Surprising results of a study on dehydration and athletic performance will encourage greater analysis of the subject among the science community, according to researchers involved.
Conducted at Edith Cowan University, the study sought to better understand the precise level where dehydration begins to have a detrimental effect on athletic performance—commonly perceived to occur when the body experiences less than two per cent loss of body mass.
Using a time trial method, the study analysed the performance of 10 well-trained cyclists at different stages of dehydration and found no differences in the athlete's physical performance, heart rate, or perceptual responses.
"There is a large perceptual component, and we have been able to remove that placebo effect," says Dr Bradley Wall, lead author and lecturer at Murdoch University who says a psychological barrier was removed by blinding the participant to their hydration status.
"Everyone has told me previously that if I'm dehydrated then I'm going to go slower; subconsciously you know that," he says.
The 25km time trial required participants to cycle in a chamber that mimicked real-world conditions – including wind speed and temperature – while being intravenously kept at particular dehydration levels.
"By infusing [saline-based solution] directly into the bloodstream it not only blinded the participants on how much rehydration they were actually receiving, but also reduced some of the effects of rehydration, like gastric emptying," Dr Wall says.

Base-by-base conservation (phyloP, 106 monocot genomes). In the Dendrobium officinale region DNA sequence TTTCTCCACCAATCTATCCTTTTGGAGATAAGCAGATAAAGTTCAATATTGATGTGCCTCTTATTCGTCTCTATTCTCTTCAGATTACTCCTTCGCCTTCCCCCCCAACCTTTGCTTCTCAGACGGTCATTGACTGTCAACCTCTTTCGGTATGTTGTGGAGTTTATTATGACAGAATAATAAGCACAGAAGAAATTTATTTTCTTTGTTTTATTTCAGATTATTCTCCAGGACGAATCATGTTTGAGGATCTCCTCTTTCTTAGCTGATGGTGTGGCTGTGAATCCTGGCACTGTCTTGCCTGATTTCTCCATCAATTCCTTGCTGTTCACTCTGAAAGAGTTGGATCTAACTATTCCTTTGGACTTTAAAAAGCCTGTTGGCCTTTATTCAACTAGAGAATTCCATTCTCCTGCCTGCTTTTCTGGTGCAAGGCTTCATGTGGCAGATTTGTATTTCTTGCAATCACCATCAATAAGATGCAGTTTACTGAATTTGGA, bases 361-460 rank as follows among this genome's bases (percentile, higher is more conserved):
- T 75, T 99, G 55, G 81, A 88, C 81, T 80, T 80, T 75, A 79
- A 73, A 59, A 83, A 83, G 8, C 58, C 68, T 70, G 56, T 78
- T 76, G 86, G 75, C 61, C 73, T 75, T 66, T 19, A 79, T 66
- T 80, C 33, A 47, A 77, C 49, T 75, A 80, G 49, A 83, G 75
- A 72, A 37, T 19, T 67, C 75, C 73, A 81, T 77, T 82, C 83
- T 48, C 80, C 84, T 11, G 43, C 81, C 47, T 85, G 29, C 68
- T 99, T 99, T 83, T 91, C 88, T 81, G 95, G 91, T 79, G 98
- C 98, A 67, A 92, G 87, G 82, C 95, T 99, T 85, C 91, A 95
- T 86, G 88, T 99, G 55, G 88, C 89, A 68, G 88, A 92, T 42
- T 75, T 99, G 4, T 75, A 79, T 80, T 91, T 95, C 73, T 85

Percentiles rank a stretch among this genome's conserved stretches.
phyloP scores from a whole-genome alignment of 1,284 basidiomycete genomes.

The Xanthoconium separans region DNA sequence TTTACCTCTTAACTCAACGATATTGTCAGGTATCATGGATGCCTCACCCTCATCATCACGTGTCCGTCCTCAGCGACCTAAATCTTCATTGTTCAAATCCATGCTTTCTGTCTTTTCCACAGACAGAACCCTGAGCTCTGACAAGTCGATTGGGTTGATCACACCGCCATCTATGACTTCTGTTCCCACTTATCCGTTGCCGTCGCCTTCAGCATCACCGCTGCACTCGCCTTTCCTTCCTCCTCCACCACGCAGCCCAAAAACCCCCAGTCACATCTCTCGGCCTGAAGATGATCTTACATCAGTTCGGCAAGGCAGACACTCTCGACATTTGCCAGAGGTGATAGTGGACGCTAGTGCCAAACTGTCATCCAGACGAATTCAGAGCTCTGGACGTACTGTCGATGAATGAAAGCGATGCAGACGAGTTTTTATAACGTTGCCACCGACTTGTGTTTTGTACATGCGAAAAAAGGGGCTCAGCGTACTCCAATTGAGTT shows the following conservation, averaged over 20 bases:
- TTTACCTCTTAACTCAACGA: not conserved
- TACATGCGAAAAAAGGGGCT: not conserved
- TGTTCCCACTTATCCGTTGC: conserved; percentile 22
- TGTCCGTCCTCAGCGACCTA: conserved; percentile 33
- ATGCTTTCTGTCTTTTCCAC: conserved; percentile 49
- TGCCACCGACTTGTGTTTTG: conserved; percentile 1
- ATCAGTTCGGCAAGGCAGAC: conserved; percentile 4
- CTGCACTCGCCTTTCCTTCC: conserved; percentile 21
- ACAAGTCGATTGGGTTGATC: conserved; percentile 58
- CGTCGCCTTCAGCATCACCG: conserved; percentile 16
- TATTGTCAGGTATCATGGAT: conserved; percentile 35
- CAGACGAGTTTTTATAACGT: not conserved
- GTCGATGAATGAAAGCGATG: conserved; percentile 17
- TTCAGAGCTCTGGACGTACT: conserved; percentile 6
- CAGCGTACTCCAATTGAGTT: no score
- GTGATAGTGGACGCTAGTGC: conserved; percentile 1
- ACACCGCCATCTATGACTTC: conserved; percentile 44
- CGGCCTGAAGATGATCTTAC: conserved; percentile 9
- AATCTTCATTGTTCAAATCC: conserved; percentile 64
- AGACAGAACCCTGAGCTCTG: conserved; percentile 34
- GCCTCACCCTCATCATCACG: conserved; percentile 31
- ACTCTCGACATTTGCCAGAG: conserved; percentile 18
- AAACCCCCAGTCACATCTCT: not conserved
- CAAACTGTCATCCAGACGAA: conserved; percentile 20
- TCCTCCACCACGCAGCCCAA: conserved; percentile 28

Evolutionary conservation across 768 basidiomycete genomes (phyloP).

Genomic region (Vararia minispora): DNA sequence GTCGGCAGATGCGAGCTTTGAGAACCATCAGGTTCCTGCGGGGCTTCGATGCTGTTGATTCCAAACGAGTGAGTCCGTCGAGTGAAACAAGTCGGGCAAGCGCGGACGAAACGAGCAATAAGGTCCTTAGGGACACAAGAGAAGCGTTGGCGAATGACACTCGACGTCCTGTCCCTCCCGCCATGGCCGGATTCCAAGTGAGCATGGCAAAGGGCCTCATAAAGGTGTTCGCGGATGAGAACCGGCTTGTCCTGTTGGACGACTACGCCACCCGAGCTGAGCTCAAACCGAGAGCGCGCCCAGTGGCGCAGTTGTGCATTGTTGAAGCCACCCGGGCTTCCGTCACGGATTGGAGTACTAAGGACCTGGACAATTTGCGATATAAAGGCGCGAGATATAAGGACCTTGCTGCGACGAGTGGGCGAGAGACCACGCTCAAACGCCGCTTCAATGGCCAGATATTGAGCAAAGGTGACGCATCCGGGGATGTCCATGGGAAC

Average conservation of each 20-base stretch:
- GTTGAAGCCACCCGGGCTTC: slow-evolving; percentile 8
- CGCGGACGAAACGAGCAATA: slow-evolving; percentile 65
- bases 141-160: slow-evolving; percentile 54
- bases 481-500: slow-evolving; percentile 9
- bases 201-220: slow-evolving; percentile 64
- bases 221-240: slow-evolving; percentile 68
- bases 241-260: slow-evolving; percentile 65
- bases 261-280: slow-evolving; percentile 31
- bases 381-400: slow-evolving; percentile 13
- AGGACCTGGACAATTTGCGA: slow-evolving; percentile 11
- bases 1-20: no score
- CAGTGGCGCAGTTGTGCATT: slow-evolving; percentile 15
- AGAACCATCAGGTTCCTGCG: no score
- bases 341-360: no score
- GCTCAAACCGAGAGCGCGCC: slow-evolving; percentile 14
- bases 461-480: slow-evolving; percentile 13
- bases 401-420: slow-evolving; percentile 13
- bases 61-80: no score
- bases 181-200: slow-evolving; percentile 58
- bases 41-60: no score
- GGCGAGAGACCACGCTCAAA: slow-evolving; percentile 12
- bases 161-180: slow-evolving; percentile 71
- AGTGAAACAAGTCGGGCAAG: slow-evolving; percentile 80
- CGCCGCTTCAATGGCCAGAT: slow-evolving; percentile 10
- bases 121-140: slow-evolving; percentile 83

By analysing rectal temperatures and heart rates during the trial, and samples of blood to measure concentrations of electrolytes, levels of chloride, sodium and potassium after the trial, the study was able to show the effects of differing levels of dehydration and rule out any possible variables.
Contrary to the hypothesis of the researchers, the time trial showed near equal results among the participants in all areas.
"We know that if people lose a significant amount of body mass there is going to be a performance decrement, but we've shown that up to less than three per cent [body mass loss] there was no decrement," Dr Wall says.
The results have already drawn criticism on their apparent challenge of hydration guidelines.
Dr Wall says although the research does not seek to replace official hydration guidelines, it questions past studies.
"You read magazine articles that say that two per cent dehydration can impair performance by 10 per cent.
"When you go searching for the literature you find that the studies are not really conducted in real world conditions.
"We are not saying that dehydration isn't bad … we are saying that the studies which the guidelines have been based on probably need to be readdressed," he says.
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